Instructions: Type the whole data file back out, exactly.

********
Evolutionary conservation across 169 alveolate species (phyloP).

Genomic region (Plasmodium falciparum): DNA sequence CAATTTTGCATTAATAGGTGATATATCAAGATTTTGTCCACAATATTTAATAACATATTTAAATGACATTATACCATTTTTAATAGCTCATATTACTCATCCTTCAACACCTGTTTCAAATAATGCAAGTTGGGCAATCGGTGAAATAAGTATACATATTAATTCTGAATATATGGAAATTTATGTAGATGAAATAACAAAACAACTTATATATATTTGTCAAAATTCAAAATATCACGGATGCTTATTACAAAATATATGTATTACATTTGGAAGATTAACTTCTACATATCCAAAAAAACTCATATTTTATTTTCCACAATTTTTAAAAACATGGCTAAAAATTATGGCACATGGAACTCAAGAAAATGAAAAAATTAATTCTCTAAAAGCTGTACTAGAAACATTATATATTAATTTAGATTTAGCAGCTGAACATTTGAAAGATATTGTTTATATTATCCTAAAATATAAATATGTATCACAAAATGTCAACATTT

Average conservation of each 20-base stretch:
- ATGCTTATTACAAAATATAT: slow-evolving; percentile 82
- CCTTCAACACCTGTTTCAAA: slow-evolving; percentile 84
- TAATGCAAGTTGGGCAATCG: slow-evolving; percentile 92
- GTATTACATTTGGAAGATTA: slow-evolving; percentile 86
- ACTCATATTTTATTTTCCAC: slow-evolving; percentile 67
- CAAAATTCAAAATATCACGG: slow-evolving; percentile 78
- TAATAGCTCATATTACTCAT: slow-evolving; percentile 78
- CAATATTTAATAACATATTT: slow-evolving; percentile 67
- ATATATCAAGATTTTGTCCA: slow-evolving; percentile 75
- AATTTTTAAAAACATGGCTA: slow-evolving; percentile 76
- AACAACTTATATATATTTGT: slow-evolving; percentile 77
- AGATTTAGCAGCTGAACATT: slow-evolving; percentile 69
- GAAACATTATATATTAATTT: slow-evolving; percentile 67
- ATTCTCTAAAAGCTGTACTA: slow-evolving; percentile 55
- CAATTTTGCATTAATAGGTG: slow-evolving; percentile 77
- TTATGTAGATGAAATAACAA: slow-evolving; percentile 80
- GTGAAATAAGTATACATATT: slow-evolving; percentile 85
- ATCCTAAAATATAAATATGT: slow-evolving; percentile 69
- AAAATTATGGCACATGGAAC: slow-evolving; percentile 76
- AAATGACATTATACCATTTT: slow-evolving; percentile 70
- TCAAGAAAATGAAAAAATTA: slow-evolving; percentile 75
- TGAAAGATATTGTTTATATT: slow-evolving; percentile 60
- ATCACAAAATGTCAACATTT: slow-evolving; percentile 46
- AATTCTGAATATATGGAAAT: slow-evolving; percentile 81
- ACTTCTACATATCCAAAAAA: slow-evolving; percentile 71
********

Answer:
Evolutionary conservation across 169 alveolate species (phyloP).

Genomic region (Plasmodium falciparum): DNA sequence CAATTTTGCATTAATAGGTGATATATCAAGATTTTGTCCACAATATTTAATAACATATTTAAATGACATTATACCATTTTTAATAGCTCATATTACTCATCCTTCAACACCTGTTTCAAATAATGCAAGTTGGGCAATCGGTGAAATAAGTATACATATTAATTCTGAATATATGGAAATTTATGTAGATGAAATAACAAAACAACTTATATATATTTGTCAAAATTCAAAATATCACGGATGCTTATTACAAAATATATGTATTACATTTGGAAGATTAACTTCTACATATCCAAAAAAACTCATATTTTATTTTCCACAATTTTTAAAAACATGGCTAAAAATTATGGCACATGGAACTCAAGAAAATGAAAAAATTAATTCTCTAAAAGCTGTACTAGAAACATTATATATTAATTTAGATTTAGCAGCTGAACATTTGAAAGATATTGTTTATATTATCCTAAAATATAAATATGTATCACAAAATGTCAACATTT

Average conservation of each 20-base stretch:
- ATGCTTATTACAAAATATAT: slow-evolving; percentile 82
- CCTTCAACACCTGTTTCAAA: slow-evolving; percentile 84
- TAATGCAAGTTGGGCAATCG: slow-evolving; percentile 92
- GTATTACATTTGGAAGATTA: slow-evolving; percentile 86
- ACTCATATTTTATTTTCCAC: slow-evolving; percentile 67
- CAAAATTCAAAATATCACGG: slow-evolving; percentile 78
- TAATAGCTCATATTACTCAT: slow-evolving; percentile 78
- CAATATTTAATAACATATTT: slow-evolving; percentile 67
- ATATATCAAGATTTTGTCCA: slow-evolving; percentile 75
- AATTTTTAAAAACATGGCTA: slow-evolving; percentile 76
- AACAACTTATATATATTTGT: slow-evolving; percentile 77
- AGATTTAGCAGCTGAACATT: slow-evolving; percentile 69
- GAAACATTATATATTAATTT: slow-evolving; percentile 67
- ATTCTCTAAAAGCTGTACTA: slow-evolving; percentile 55
- CAATTTTGCATTAATAGGTG: slow-evolving; percentile 77
- TTATGTAGATGAAATAACAA: slow-evolving; percentile 80
- GTGAAATAAGTATACATATT: slow-evolving; percentile 85
- ATCCTAAAATATAAATATGT: slow-evolving; percentile 69
- AAAATTATGGCACATGGAAC: slow-evolving; percentile 76
- AAATGACATTATACCATTTT: slow-evolving; percentile 70
- TCAAGAAAATGAAAAAATTA: slow-evolving; percentile 75
- TGAAAGATATTGTTTATATT: slow-evolving; percentile 60
- ATCACAAAATGTCAACATTT: slow-evolving; percentile 46
- AATTCTGAATATATGGAAAT: slow-evolving; percentile 81
- ACTTCTACATATCCAAAAAA: slow-evolving; percentile 71